An asteroid currently being tracked by NASA’s Center for Near-Earth Object Studies (CENOS), known as 2020 EF, will pass close enough to the planet to potentially ’cause an airburst’. However, the agency explains that we’re safe either way — the asteroid is too small to survive contact with Earth’s atmosphere.
The chunk of rock is currently on an Earth-intersecting orbit and is fast approaching the planet at more than 10,000 mph. CNEOS researchers estimate that it is about 98 feet in diameter, according to IBTimes.
2020 EF has been classified as an Aten asteroid, a group of asteroids whose orbits naturally come close to, and even intersect, that of Earth. This particular one follows a very wide orbit around the sun, giving it almost the same overall path of motion as Earth. The diagram also shows multiple near-approaches between 2020 EF and the planet.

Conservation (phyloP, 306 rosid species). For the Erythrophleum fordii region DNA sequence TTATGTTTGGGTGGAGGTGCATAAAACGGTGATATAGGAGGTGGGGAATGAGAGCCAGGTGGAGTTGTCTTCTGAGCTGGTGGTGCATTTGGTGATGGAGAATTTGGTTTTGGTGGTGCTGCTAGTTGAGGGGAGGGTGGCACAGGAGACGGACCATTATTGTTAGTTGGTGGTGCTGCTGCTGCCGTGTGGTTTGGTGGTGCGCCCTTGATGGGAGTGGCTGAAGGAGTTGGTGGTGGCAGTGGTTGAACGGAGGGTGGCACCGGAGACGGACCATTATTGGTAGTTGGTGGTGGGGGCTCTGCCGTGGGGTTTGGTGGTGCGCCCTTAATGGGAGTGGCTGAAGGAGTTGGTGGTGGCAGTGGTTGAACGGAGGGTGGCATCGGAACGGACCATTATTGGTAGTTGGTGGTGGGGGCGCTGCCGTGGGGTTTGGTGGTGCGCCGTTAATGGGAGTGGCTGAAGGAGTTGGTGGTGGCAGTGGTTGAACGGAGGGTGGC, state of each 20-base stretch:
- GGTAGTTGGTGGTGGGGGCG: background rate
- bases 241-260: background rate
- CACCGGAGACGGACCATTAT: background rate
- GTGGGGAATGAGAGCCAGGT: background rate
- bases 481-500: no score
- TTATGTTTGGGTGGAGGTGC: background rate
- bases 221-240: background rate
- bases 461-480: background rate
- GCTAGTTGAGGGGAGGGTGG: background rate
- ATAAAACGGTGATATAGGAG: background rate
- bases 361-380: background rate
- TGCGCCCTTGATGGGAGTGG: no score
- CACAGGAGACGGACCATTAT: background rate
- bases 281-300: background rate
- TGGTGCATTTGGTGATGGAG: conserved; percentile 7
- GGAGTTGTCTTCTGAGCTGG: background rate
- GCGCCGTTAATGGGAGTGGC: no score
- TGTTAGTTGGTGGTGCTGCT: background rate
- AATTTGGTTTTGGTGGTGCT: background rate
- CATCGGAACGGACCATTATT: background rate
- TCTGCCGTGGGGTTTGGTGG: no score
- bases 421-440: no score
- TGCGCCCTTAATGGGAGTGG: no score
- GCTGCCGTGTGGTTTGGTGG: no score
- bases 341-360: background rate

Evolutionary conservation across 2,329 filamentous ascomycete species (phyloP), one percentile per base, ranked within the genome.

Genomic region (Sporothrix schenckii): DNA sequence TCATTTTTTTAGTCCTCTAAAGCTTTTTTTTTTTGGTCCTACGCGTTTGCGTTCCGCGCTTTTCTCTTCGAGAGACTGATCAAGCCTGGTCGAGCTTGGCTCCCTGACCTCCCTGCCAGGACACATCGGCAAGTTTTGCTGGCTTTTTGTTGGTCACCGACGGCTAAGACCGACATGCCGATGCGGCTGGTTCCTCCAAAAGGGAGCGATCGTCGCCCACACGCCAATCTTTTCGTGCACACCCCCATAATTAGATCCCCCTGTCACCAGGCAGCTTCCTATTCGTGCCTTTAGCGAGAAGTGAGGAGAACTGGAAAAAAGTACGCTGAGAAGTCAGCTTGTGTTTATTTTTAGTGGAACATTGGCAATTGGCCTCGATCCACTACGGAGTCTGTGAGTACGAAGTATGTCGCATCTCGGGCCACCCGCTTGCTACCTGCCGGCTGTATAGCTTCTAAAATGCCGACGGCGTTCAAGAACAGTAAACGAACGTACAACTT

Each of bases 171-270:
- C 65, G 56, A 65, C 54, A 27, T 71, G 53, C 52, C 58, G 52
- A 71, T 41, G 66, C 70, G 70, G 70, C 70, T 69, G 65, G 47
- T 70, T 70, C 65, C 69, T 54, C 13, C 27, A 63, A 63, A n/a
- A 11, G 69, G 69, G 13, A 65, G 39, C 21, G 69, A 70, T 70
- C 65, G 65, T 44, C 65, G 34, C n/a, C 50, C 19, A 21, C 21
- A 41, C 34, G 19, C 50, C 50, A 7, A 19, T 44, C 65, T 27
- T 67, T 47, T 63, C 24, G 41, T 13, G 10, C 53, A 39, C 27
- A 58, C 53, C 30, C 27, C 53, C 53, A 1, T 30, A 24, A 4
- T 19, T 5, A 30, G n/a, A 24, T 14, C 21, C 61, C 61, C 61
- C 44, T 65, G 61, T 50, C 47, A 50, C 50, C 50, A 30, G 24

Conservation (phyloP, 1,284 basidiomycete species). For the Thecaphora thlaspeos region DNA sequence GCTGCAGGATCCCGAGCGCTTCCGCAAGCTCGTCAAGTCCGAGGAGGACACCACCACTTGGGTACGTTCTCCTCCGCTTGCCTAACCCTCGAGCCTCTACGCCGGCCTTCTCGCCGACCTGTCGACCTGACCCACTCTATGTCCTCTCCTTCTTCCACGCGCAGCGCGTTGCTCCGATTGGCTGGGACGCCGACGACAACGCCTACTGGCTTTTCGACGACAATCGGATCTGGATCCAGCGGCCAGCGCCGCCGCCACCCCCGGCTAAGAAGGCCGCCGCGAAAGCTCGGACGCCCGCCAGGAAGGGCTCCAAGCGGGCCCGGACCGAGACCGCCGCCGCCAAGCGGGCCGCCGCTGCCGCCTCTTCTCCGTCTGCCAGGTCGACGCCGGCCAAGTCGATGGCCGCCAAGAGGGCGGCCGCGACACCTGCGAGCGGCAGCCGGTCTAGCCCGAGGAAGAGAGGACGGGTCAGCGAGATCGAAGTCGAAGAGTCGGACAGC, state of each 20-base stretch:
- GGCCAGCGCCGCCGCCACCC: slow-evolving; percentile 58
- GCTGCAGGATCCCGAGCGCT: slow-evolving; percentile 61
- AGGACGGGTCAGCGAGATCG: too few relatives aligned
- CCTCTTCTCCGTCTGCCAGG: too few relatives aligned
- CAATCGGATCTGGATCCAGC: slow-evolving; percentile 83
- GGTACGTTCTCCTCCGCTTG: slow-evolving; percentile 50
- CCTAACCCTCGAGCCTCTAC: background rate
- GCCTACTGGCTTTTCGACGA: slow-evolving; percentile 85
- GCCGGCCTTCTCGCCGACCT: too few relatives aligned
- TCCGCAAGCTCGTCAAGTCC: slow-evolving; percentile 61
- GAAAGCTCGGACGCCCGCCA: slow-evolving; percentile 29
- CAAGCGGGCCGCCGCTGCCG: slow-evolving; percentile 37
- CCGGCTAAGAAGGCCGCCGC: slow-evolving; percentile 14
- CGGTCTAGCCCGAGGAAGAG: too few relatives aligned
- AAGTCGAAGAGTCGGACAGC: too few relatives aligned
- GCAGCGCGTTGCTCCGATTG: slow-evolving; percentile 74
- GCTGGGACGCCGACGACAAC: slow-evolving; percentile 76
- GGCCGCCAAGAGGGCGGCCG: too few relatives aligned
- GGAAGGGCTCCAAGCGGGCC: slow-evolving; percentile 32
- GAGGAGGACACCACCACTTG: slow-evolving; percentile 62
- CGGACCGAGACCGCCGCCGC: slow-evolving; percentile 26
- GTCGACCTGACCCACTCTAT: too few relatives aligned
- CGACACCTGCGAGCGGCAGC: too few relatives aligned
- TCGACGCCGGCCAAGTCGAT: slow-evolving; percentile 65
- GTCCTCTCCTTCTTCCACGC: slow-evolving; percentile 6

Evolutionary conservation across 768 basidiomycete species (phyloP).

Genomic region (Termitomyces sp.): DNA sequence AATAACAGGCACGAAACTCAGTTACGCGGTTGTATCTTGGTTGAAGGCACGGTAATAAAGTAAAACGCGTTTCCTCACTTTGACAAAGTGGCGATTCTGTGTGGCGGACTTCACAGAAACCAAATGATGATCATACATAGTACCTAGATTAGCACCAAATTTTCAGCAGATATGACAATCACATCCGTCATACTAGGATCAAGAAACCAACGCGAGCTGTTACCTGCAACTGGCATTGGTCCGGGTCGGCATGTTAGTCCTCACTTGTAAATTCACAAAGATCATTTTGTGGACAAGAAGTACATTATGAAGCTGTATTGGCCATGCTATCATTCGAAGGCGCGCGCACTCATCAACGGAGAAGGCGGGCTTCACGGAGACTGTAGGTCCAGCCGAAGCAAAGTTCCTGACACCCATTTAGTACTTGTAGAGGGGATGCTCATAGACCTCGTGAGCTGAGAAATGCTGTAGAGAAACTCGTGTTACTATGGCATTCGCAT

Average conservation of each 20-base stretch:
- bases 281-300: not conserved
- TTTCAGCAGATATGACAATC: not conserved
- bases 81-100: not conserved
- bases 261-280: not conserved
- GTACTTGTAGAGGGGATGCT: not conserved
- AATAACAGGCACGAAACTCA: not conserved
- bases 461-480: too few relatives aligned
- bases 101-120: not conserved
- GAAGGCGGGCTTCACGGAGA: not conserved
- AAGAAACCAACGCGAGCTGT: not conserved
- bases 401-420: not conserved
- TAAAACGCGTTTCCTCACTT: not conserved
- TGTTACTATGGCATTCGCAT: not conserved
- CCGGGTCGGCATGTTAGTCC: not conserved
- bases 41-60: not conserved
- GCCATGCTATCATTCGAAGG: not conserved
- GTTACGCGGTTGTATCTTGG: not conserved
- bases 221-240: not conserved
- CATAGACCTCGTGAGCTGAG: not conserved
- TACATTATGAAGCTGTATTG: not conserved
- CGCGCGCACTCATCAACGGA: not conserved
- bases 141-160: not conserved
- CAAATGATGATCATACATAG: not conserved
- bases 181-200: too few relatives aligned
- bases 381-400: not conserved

After 2020 EF’s approach, Earth will then be visited by the asteroid 2020 DP4, which is traveling at a faster velocity and is much larger than 2020 EF.
Being so small, 2020 EF will most likely not cause an impact event and is much more liable to break apart if it enters Earth’s atmosphere, NASA explains. However, it might cause an airburst — an explosion in the sky. Ideally, you shouldn’t be looking at it when it happens.
The last recorded airburst took place over the city of Chelyabinsk, Russia, which produced a flash 30 times brighter than the Sun and caused 180 cases of eye pain and 70 cases of temporary flash blindness.
The asteroid is expected to approach Earth on March 18 at 11:15 p.m. EDT., at roughly 3.9 million miles from the planet’s center.